Pig Genome Sequenced, Holds Great News For Human Transplant Therapies, Bacon Production
Swedish researchers from Upsalla University and the Swedish University of Agricultural Sciences have sequenced the world’s most delicious genome — that of the pig. The research is important because, contrary to popular and well-considered opinion, pigs are more than just pre-bacon — they could also teach us a lot about human and animal disease, and those lessons are sure to be buoyed by a better understanding of their genetic makeup. In related news, yes, this also have implications for sausage, bacon, and all the other many delicious meats that come out of the noble swine.
Charting the pig genome shows the the pig’s modern ancestor, the wild boar, probably first showed up about four million years ago in Southeast Asia, and was domesticated about 10,000 years ago. With humans achieving behavioral modernity in the ballpark of 50,000 years ago, that means there were 40,000 years where, as a species, we felt like we had better things to do than domesticate the pig. This is, of course, a decision that is nearly indefensible, but hey, what are you gonna do?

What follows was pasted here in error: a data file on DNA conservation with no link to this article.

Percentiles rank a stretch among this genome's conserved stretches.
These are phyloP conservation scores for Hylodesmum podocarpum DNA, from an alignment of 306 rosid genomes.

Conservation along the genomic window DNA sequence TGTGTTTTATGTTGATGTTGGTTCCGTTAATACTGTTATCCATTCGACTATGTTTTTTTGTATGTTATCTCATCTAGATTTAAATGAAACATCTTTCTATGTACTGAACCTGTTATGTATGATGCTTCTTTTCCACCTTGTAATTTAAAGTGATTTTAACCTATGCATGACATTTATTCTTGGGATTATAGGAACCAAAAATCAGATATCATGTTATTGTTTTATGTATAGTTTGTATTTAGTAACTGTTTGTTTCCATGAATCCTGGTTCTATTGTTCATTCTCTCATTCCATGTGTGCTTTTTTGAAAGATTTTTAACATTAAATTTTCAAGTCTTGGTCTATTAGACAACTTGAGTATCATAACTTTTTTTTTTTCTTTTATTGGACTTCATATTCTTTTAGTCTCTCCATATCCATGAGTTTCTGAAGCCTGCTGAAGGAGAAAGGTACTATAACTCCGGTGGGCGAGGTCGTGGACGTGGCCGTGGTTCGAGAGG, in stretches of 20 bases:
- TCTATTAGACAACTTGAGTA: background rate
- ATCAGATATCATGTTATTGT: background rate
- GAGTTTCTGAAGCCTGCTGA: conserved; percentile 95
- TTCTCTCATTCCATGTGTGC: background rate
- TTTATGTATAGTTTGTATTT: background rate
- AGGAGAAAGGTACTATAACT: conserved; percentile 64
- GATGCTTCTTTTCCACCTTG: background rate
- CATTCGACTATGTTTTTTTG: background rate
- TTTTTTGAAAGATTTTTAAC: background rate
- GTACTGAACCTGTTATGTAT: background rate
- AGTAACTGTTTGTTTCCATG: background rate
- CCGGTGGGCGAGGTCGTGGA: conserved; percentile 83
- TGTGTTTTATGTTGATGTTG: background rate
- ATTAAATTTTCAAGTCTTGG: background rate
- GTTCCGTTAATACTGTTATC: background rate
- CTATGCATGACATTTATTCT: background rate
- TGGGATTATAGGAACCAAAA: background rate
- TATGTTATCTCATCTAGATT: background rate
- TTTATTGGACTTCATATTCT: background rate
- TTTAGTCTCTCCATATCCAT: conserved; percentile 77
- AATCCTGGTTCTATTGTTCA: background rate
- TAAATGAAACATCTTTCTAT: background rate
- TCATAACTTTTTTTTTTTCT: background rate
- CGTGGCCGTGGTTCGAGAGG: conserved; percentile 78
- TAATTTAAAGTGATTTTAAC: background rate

The new genomic sequence also shows the evolution of endogenous retroviruses (ERVs) in pigs throughout time, which can help researchers understand the risks involved in using pig body parts in human surgeries and transplants. As many pig organs are very similar to our own, some researchers feel that pigs could one day be harnessed as oinking organ farms for humans, with enough leftover for a barbecue to celebrate the successful surgery. Understanding the pig genome gives researchers a better for how feasible that may be, and what hazards these transplants could pose on a genetic level.
Which is all well and good. Really, though, science, just wake us when you get to the part about how this can lead to a more delicious pig. And maybe one that’s less smart? For as many pork products as we consume — and it’s not just a few — we do feel kinda bad about eating an animal that is, generally speaking, very clever and pleasant. Not, like, bad enough to stop or anything, but bad all the same. So if you could harness this information to make pigs tastier and also breed a variety that are kind of jerks, that would be huge for us in terms of satisfying both tummy and mind. Thanks!
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